What’s an act of kindness that has really touched you?
The guy at UCB that I mentioned earlier. And one day, I was in a bar and the music started – disco music – with a fast beat. Everyone started dancing. I remained seated. Looking at all the other people dancing, one of my friends asked if I wanted to dance. I said ‘’No’’. He asked why? And I said: “Because my body is not able to move at the rhythm of the music”. So, he said: “Then let’s dance at the rhythm of your body.”” So, we started dancing very slowly, even though the music was very fast. That felt so good. What a wonderful act of kindness!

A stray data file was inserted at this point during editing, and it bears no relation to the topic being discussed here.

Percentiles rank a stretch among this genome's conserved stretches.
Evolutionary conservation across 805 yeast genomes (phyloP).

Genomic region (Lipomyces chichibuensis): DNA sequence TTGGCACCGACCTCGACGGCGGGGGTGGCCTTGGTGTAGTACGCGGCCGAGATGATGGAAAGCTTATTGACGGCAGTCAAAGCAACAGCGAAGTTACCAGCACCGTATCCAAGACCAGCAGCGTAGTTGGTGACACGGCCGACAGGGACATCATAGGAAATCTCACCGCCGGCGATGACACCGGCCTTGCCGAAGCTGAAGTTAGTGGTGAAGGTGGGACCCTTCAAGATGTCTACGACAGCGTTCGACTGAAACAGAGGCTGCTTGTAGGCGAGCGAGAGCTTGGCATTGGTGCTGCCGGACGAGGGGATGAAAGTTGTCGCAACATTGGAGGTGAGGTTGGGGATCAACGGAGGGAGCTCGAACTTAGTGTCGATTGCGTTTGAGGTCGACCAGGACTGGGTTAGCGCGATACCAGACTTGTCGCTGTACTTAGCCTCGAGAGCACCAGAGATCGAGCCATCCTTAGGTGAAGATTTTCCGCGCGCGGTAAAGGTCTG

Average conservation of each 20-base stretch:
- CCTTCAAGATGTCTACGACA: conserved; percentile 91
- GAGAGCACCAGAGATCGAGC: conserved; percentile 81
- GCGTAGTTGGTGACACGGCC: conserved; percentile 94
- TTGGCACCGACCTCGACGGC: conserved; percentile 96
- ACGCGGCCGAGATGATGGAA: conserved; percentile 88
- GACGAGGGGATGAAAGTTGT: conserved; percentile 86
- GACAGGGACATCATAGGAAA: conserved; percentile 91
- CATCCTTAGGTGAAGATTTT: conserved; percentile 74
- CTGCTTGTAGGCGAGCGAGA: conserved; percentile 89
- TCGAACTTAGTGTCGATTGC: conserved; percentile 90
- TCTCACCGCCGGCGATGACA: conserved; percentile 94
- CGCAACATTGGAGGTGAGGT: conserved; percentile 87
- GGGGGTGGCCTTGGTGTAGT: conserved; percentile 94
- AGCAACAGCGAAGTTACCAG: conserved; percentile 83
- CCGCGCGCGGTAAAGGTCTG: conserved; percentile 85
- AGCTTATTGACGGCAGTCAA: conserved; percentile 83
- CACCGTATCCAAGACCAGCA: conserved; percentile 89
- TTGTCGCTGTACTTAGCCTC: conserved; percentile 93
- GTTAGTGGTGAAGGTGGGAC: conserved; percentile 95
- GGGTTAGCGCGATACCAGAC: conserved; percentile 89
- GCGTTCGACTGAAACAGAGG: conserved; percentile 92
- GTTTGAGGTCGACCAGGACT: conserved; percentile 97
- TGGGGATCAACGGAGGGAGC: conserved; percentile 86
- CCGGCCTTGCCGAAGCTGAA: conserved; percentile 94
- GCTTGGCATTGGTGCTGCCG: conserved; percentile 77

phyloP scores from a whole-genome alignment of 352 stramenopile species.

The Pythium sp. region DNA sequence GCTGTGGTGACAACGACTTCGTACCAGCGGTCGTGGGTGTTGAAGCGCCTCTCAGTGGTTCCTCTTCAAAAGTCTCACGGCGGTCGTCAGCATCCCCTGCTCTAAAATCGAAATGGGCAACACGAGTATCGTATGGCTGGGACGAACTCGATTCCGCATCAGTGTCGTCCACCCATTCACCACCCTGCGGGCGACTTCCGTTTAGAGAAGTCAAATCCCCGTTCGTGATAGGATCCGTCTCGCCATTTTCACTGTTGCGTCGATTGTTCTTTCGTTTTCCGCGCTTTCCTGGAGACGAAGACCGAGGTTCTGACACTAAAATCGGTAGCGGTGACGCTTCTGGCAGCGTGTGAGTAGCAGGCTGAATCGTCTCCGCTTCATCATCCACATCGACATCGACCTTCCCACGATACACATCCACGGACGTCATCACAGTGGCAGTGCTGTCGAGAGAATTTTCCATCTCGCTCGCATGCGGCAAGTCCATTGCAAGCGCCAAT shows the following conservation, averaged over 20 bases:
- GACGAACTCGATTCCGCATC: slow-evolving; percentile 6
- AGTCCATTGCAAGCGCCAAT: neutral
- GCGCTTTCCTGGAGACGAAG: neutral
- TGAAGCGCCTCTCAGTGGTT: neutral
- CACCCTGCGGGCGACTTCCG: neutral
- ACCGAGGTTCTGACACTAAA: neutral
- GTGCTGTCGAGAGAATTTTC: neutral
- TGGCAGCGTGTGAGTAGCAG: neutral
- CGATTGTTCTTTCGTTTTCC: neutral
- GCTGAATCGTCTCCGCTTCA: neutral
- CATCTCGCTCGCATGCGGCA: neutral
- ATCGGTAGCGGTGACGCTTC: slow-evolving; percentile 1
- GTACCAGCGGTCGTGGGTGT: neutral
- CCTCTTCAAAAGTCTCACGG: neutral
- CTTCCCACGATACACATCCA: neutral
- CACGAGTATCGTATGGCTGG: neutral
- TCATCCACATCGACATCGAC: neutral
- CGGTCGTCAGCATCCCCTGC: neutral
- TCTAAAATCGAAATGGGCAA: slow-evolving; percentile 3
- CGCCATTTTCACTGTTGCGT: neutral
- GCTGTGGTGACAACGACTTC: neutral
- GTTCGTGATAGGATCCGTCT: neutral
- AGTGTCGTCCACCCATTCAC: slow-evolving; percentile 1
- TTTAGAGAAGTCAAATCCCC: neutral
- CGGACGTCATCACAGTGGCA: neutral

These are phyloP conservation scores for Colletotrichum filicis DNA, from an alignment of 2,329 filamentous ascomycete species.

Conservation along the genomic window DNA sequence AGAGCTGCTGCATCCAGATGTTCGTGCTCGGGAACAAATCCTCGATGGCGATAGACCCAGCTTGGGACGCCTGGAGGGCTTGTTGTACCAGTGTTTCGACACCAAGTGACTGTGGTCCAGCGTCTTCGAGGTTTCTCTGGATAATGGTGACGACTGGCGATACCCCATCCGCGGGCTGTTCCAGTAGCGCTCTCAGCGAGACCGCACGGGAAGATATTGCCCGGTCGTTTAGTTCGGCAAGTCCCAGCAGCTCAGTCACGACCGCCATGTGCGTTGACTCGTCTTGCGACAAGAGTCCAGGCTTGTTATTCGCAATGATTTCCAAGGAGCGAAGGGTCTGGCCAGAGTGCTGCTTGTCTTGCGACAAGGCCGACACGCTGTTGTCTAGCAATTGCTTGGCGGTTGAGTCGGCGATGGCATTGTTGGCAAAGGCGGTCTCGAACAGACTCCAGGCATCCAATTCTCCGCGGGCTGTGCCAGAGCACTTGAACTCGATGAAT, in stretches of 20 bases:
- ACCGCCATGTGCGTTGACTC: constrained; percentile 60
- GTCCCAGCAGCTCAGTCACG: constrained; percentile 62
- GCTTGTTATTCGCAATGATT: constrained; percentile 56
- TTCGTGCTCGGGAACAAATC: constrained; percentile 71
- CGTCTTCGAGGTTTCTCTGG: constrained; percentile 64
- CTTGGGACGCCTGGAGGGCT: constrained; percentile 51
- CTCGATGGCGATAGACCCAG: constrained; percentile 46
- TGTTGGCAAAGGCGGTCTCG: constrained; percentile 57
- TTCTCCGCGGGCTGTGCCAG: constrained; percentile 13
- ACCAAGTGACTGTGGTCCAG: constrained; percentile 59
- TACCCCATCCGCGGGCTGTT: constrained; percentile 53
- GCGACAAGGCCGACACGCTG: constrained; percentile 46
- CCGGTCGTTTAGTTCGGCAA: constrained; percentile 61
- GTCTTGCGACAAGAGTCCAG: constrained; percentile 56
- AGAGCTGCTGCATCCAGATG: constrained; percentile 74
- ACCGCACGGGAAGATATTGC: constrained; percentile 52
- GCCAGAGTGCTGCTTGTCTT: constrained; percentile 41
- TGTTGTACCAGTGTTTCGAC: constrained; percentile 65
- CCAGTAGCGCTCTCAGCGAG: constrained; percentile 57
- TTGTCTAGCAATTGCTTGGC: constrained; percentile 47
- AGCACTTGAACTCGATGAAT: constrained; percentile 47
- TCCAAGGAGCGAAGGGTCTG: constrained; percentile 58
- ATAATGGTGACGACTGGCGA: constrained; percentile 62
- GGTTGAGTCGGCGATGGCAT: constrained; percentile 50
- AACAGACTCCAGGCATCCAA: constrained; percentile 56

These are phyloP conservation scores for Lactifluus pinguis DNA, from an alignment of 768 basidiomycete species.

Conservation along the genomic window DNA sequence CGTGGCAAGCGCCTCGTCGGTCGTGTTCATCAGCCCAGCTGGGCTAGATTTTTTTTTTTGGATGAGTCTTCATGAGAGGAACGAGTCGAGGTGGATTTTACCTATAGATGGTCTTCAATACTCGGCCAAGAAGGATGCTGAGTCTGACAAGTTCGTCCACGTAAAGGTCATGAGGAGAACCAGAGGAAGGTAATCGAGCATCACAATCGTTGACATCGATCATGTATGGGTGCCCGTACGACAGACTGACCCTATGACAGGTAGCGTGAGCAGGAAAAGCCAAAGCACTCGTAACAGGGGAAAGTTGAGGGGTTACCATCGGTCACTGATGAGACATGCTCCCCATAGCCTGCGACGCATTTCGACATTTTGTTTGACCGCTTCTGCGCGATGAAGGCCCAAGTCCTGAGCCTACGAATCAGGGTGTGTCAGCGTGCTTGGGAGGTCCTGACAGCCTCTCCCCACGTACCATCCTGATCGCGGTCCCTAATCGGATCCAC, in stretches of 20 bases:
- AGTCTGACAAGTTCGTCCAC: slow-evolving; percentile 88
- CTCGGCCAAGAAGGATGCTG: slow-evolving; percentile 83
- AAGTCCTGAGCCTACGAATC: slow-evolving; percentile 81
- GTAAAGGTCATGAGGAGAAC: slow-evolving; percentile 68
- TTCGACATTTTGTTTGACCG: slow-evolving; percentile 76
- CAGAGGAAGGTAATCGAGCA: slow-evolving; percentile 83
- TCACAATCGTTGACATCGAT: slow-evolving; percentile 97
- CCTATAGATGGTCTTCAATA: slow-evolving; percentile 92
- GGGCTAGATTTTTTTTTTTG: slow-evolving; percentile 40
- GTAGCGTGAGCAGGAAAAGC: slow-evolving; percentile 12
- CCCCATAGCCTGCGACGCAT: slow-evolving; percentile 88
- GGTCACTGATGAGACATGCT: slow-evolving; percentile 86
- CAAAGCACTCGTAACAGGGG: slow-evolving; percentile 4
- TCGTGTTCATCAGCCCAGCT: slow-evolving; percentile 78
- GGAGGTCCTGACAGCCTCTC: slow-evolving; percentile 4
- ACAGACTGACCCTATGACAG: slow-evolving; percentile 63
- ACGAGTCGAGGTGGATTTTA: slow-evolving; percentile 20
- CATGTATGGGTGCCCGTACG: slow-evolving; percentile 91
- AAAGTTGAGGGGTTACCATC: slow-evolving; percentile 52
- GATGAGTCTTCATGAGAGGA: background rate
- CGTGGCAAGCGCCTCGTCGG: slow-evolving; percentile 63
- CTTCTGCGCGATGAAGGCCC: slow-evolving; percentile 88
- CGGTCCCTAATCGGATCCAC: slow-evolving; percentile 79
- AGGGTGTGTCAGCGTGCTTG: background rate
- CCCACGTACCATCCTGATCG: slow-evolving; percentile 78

It’s funny in fact as I’ve always been very correct. Very committed to the rules, hierarchy, duty etc. And now I have a disease that makes my body anarchic. My body can’t follow the rules anymore. There was that first time in the gym where my teacher said: “move your leg” And I said to my leg: “Go on! Move!” and my leg didn’t move. I cried then because it was a real shock not to be able to control my body anymore.

If there’s one thing you would like other people to understand about Parkinson’s disease, what would it be?
I think that many people fear illness. When you have a disease, you become the personification of their fears. So, there are people who stay away from me. It’s normal.

Yesterday, I was out with one of my friends, and they asked me: “Are you scared?”. It was the first time someone had asked me that. And I said: “Thank you.” I needed this question to be asked.

Healthy people should realise what a difference they can make by being interested, by trying to find out what the other person is experiencing, without feeling pity.